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Building Resilient Teams

Building Resilient Teams | Devops et agilité | Scoop.it
Research suggests that reaching true mastery of a field requires 10,000 hours of deliberate practice. What exactly is needed to grow passion and perseverance to endure such an effort?
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Development Team Anti-Patterns

Development Team Anti-Patterns | Devops et agilité | Scoop.it
After covering the Scrum Master and the Product Owner, this article addresses Development Team anti-patterns, covering all Scrum Events as well as the Product Backlog artifact. Learn more about what to look out for if you want to support your fellow teammates.
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Causes for Zombified Interaction between Scrum Teams and Stakeholders

Causes for Zombified Interaction between Scrum Teams and Stakeholders | Devops et agilité | Scoop.it
The article explores the primary causes of zombified interaction between Scrum Teams and stakeholders.
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Agile Forecasting Techniques for the Next Decade

Agile Forecasting Techniques for the Next Decade | Devops et agilité | Scoop.it

SLE – The forecast at the Day and Iteration layers

To talk about forecasting at the Day and Iteration layers, I use the Service Level Expectation (SLE) as defined in the Kanban Guide for Scrum Teams.

A service level expectation (SLE) forecasts how long it should take a given item to flow from start to finish within the Scrum Team’s workflow

For example, let’s say that historically, your development team completes 85 % of its PBIs in 8 days or less. This is our forecast for an item. It has a calculated date range, 8 days or less, and a probability, 85 %.

As a PBI is moving through the Scrum Team’s workflow, I use its current age in the workflow and compare it with its corresponding SLE to make sure it will meet its forecast.

At our daily Scrum, we can use this forecast to keep track of our current work. If my PBI has been in the workflow for 3 days, I might not pay as much attention to it compared to another PBI who is now to its 7th day in the workflow.

Instead of using tasks with estimated hours on it to track its remaining work, we use the combination PBI age + SLE to monitor if we will meet our forecast. I believe these are two data points of value to track work. I also think they are more valuable than estimated hours. I am using hard data (age and SLE) to track work.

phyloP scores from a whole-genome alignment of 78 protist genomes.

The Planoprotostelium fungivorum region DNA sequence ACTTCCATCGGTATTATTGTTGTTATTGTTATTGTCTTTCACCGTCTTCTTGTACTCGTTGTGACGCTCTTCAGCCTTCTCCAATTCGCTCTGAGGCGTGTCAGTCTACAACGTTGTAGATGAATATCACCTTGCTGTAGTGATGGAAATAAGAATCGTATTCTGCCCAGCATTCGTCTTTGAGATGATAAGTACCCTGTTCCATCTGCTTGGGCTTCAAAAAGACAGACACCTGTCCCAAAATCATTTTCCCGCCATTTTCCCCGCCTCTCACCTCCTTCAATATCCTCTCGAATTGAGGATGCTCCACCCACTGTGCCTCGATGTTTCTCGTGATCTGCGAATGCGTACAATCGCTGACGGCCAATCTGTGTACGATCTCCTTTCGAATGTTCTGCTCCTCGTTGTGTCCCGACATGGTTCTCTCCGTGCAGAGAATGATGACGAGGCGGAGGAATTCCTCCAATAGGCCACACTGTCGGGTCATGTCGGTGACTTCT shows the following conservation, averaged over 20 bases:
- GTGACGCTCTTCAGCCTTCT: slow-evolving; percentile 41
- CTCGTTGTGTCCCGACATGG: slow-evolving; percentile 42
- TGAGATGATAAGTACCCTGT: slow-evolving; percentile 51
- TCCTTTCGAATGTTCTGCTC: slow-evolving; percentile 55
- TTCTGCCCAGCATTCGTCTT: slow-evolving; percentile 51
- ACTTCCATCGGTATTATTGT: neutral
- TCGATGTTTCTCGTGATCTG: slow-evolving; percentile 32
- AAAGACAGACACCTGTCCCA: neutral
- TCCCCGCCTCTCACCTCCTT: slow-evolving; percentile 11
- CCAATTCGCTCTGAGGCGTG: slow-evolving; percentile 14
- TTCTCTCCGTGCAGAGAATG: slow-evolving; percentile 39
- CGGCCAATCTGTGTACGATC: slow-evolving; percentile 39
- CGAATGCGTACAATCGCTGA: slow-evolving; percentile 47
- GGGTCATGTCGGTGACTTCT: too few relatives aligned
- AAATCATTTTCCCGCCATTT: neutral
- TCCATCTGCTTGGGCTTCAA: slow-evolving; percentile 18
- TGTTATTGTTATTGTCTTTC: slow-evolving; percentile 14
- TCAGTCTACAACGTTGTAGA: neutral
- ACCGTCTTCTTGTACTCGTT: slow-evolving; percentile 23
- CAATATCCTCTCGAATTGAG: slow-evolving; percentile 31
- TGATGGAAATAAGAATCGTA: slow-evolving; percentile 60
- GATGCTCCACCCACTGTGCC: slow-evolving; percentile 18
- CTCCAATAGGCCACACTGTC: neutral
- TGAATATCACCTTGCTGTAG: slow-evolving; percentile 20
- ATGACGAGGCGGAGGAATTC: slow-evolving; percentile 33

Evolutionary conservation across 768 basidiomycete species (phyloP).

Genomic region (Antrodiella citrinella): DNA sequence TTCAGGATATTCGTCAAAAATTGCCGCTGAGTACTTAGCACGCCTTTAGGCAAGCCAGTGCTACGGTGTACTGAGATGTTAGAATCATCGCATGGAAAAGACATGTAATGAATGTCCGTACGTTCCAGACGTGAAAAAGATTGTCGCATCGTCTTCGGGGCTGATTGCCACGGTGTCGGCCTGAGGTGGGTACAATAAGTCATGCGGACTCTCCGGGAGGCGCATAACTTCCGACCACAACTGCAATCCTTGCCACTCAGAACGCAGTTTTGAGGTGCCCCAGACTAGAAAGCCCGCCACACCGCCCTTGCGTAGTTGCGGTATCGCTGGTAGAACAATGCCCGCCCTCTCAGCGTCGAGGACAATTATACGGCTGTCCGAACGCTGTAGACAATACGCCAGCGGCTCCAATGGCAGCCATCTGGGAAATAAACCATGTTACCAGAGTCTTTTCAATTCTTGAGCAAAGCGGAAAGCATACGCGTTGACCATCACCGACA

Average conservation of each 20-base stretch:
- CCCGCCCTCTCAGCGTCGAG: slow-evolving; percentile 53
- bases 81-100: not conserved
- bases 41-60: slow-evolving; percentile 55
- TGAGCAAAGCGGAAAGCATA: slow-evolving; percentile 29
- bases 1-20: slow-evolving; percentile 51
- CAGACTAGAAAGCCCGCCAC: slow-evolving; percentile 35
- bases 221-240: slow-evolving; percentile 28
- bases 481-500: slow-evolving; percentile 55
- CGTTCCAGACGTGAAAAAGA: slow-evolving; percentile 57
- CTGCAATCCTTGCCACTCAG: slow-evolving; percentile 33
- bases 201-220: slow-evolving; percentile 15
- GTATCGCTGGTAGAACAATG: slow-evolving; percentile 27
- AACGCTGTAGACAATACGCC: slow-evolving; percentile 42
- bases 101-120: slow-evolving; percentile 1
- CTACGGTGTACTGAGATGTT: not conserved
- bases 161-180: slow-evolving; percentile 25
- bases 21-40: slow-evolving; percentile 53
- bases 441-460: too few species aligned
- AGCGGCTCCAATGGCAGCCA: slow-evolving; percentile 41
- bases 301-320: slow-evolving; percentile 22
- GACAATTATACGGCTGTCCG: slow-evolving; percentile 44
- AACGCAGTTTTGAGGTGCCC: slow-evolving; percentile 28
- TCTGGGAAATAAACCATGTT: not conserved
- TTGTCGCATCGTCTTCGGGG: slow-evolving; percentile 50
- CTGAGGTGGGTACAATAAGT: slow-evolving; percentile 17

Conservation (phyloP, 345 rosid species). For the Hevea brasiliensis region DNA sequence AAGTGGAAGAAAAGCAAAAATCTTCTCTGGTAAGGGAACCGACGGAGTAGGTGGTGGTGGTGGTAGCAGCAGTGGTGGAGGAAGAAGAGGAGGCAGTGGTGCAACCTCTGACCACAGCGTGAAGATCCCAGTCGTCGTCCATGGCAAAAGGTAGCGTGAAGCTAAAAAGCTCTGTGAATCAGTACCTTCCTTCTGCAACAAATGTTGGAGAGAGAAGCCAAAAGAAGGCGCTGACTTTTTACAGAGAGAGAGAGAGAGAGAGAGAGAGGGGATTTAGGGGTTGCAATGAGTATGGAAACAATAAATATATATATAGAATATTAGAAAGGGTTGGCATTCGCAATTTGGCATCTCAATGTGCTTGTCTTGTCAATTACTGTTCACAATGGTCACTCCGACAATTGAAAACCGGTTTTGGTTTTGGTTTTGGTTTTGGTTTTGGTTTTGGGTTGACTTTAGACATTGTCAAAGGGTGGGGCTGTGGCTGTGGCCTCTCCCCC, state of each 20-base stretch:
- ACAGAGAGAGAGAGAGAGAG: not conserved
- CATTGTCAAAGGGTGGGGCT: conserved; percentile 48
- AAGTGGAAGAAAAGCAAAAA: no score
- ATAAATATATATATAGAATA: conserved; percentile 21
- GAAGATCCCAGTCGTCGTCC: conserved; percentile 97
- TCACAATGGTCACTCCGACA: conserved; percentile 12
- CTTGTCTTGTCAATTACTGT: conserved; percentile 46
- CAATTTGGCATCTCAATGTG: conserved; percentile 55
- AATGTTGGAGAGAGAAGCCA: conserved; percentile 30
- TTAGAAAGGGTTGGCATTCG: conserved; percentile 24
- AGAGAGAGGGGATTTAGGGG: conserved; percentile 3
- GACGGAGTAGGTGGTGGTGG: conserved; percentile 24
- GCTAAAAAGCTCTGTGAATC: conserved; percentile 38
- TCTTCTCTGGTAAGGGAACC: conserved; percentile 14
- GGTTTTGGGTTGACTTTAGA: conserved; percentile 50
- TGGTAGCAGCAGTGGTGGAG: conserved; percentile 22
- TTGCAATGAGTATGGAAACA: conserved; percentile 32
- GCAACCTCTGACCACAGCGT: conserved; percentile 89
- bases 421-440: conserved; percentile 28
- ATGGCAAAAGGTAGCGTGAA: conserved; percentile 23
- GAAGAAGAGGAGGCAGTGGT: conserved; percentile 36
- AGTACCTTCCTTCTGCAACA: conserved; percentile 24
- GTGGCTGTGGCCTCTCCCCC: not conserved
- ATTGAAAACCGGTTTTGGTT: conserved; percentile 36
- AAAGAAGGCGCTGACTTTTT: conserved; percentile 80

I believe this fixes both problems named above. My team doesn’t spend any time estimating each task. It can still decompose the PBIs if required. But we compare the age of the PBI with the SLE of the team. My team uses a probability in its forecasting, thus leaving the door to some uncertainty that can prevent it from meeting the SLE.
Mickael Ruaus insight:

Throughput and Monte Carlo – The forecast at the Release and Product level

As we go higher in the layers of the onion, we move the conversation from one PBI to multiple PBIs. At the Release and Product layers of the onion, the Product Owner is now talking in terms of multiple PBIs.  For example, a Product Owner might have 54 PBIs left to launch a release. Or she might have a deadline to reach and wonders how many PBIs can be completed on that date. In both situations, forecasting the future can help her narrow her decsion-making process. And as we’ve seen above, forecasting the future requires a calculated value with a probability.

My experience has been that Monte Carlo simulations, using throughput as its input, can generate a forecast for those layers of the onion. Basically, the Monte Carlo simulations will use your historical throughput and simulate the future a large number of times (i.e. 10,000 times).

Let’s take the example above and see how the results of the Monte Carlo simulations can help the Product Owner. I had previously mentioned above the Product Owner has 54 remaining PBIs to complete her release. Running the Monte Carlo simulations with her historical throughput, she gets the following results:

Her first forecast, 25 days with 90% confidence, says there’s a 90% chance her team can deliver the remaining 54 PBIs of the release in the next 25 days. At the far right, there’s a 30 % chance they will deliver them in 16 days. She can now turn back to the business to discuss if 25 days is an acceptable number. If they prefer to have it in 14 days, she can reply the outlook for this scenario has less than 30 % of happening.

For a more detailed read on Monte Carlo simulations and a tool to help you do them quickly, I recommend the post Create Faster and More Accurate Forecasts using Probabilities from my fellow PST Julia Webster.

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Slow Conversations For An Ever Faster Moving World

Slow Conversations For An Ever Faster Moving World | Devops et agilité | Scoop.it


A slow conversation follows these principles:

Making an invitation which allows conversation partners to truly engage openly
Accepting an invitation which allows conversation partners to truly engage openly
Taking the stance when listening of wanting to really understand
Understanding that when talking means truly being heard
Knowing that the conversation will remain confidential
Having no time pressure
Mickael Ruaus insight:

What makes a slow conversation different from a coaching conversation?